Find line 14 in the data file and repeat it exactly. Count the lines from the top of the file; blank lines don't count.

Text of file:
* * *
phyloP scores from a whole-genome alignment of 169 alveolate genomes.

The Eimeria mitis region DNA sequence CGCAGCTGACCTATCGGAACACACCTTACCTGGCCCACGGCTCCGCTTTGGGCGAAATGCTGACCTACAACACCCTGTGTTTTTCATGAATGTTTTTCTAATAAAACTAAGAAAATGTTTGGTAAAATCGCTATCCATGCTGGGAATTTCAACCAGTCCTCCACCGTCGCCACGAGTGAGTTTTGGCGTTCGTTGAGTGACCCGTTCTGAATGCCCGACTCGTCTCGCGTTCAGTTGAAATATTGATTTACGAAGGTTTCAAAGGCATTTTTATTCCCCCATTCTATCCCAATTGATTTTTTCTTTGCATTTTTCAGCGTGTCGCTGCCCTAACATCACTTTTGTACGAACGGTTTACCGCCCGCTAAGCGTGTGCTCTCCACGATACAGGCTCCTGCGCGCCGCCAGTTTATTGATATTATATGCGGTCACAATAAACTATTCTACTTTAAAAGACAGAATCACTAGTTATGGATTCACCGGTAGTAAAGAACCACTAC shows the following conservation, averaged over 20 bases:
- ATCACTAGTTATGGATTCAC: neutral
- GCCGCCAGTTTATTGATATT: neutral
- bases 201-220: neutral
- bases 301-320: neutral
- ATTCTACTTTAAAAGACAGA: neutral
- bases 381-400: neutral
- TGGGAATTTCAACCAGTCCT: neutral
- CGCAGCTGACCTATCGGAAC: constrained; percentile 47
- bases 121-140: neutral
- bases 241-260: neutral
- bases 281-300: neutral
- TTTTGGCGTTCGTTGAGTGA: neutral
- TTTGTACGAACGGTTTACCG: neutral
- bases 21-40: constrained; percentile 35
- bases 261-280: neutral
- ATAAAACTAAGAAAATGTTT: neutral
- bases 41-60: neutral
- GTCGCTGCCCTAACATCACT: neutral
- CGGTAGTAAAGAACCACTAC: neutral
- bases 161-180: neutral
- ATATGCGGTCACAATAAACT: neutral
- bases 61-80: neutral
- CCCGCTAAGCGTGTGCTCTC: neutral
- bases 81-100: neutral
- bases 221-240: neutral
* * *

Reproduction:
- TTTTGGCGTTCGTTGAGTGA: neutral